Take the 2-minute tour ×
Stack Overflow is a question and answer site for professional and enthusiast programmers. It's 100% free, no registration required.

Intro

I've used SVN before, back when I was working as a solo programmer, just to keep an offsite record of what I was doing, so I kind of know about ideas like "repositories" and "commits" and the like, though not much more than that. "Branches", "merges" and "checking out" are, sadly, a mystery to me.

I want to start using Git because we've got a couple of guys who work away from the office and they have complained that they sometimes can't get through to some other version control systems because their IDE integration causes them to sulk and fall over when they get out of contact. Git's idea of "Every working directory is a repository" seems like it should go some way towards solving that.

Anyway, I've downloaded the "Git Extensions" to add The Shiny to the Windows context menus, etc. and I've found that I really have no concept of how I'm supposed to use this to control my versioning. Not finding anything obvious after a google search, I present the following theoretical scenario to Stack Overflow in the hopes that someone will tell me what to do, in small words:

Scenario

I have three projects. One project, ProjectReuse is used by the two other projects (ProjectA and ProjectB). Various people in the organisation will need to edit the code for each project, using Visual Studio 2010.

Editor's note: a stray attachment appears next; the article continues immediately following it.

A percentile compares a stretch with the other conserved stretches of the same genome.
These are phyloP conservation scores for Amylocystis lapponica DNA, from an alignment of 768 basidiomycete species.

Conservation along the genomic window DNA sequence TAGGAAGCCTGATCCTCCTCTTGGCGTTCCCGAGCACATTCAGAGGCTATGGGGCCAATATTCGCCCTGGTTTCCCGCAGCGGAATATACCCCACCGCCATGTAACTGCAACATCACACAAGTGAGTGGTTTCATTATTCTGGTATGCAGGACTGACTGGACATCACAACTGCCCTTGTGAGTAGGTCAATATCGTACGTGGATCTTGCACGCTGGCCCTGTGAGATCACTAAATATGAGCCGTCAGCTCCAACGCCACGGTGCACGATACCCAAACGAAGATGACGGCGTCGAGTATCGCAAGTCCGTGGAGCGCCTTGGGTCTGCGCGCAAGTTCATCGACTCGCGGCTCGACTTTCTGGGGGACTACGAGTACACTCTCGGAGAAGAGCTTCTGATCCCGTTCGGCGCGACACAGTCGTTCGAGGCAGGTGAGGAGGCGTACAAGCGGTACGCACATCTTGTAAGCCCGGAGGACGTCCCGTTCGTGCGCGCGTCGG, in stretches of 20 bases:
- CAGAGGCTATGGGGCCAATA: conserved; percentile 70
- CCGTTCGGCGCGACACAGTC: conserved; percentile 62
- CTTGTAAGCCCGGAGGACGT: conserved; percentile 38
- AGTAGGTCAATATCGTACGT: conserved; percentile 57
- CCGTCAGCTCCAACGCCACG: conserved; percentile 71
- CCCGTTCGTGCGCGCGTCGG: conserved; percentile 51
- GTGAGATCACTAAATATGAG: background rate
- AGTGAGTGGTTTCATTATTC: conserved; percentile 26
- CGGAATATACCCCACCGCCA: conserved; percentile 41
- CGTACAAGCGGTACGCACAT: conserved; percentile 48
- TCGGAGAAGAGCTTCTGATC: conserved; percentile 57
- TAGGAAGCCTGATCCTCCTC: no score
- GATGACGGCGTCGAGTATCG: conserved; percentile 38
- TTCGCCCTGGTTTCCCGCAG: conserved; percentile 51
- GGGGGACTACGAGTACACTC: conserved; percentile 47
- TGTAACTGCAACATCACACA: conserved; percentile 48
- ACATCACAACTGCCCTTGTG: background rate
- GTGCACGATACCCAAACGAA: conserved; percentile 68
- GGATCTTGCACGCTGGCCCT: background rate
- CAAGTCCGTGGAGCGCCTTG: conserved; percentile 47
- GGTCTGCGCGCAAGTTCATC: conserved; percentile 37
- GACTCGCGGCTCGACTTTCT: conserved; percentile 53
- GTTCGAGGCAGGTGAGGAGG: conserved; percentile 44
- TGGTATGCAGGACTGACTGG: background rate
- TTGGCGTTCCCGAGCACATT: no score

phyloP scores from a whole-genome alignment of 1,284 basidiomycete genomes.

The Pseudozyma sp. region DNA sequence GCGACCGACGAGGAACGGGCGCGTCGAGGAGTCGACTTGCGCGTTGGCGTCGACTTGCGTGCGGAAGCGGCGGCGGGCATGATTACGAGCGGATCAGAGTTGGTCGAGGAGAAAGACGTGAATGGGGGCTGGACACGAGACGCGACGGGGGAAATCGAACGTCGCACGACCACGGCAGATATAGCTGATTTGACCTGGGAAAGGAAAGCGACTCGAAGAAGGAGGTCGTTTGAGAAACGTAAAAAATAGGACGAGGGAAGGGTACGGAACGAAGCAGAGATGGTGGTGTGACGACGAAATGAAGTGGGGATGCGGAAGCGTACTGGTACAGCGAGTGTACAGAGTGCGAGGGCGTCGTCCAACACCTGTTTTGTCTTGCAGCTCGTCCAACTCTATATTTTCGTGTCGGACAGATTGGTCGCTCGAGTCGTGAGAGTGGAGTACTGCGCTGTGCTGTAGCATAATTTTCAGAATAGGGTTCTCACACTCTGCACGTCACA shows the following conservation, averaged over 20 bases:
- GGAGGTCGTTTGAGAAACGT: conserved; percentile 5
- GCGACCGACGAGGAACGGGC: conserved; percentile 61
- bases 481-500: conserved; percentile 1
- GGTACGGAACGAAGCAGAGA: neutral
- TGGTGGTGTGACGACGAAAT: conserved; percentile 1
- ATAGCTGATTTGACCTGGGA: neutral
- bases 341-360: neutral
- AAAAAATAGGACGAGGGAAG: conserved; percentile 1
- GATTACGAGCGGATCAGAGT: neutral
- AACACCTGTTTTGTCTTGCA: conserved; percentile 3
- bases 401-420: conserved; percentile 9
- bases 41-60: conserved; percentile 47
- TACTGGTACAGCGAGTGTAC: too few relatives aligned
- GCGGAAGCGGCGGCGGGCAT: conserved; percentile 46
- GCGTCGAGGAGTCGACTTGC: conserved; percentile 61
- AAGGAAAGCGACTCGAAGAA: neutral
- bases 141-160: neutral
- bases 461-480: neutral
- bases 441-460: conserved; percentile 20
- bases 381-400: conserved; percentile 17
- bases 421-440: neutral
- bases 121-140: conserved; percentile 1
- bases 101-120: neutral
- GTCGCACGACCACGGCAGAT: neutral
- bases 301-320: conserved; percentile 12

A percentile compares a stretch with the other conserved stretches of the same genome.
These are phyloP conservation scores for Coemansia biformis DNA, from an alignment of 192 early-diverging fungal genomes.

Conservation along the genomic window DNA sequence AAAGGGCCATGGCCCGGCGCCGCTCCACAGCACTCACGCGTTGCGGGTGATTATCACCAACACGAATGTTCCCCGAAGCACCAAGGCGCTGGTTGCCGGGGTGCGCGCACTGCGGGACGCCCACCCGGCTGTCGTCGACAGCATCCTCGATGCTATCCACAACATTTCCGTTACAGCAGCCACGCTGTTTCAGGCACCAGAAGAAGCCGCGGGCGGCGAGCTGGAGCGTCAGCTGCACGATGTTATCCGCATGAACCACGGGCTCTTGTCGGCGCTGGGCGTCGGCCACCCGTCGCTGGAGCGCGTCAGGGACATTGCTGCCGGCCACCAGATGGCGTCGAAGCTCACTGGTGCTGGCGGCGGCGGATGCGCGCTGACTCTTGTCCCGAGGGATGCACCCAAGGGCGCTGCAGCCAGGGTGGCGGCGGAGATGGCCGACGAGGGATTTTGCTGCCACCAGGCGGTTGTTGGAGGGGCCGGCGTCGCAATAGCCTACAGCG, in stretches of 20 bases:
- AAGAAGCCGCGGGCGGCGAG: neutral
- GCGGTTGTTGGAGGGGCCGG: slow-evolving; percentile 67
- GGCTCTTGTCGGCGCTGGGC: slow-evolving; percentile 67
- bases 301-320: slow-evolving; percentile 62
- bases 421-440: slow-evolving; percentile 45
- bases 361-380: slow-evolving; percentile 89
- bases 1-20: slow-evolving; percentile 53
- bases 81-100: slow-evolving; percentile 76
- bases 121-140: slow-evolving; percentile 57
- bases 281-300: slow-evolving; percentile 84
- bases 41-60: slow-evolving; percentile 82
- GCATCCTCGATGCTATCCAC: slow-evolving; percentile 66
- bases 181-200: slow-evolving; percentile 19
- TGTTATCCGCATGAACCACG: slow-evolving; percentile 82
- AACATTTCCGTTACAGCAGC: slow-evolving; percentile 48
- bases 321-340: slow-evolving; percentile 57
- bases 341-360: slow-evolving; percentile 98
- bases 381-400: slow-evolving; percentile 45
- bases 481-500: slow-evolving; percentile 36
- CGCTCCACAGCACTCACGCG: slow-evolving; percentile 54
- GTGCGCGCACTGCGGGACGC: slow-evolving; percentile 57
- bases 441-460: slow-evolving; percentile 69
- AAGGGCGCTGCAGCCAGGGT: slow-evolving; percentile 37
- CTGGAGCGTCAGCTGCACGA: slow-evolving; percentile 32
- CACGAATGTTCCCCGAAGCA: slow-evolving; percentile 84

I have three folders on my desktop, labelled "ProjectReuse", "ProjectA" and "ProjectB". I've got the Git Extenstions window open. A cow, wearing a Santa Claus hat, is staring at me.

Questions

What do I do now to create the repositories in such a way that several people (including those pesky not-always-on-site guys) can access a repository when they need to, on-site or off, with or without a permanent connection to our servers?

When the first guy needs to edit a file, what does he need to do? Check out? Branch? I have to explain this to the other team members and I'm a bit wobbly on these concepts, myself. I've only used version control for my solo projects before.

Wheedling and excuses

The first "how do I set this up?" question is what I'm most interested in, but I figure if I'm going to ask for the idiot's guide, I might as well ask for it to be as useful as possible for the next idiot who stumbles onto this question. I'm not looking for particularly in-depth answers, here; I just haven't got any clear picture in my mind of how a multi-user version control system works. Once I've got that in mind I should be able to put the rest together by myself.

share|improve this question
    
+1 for "I've got the Git Extenstions window open. A cow, wearing a Santa Claus hat, is staring at me." lol, that's so how so many new users feel about lots of software. –  Tim Abell May 24 '11 at 9:43

2 Answers 2

up vote 10 down vote accepted

Ok, let's get the first thing about git straight. Git is distributed. Repeat this to yourself as many times as necessary: there is no central server, central repository or indeed anything central. Completely in contrast to SVN, you are not all accessing one repository (nothing central).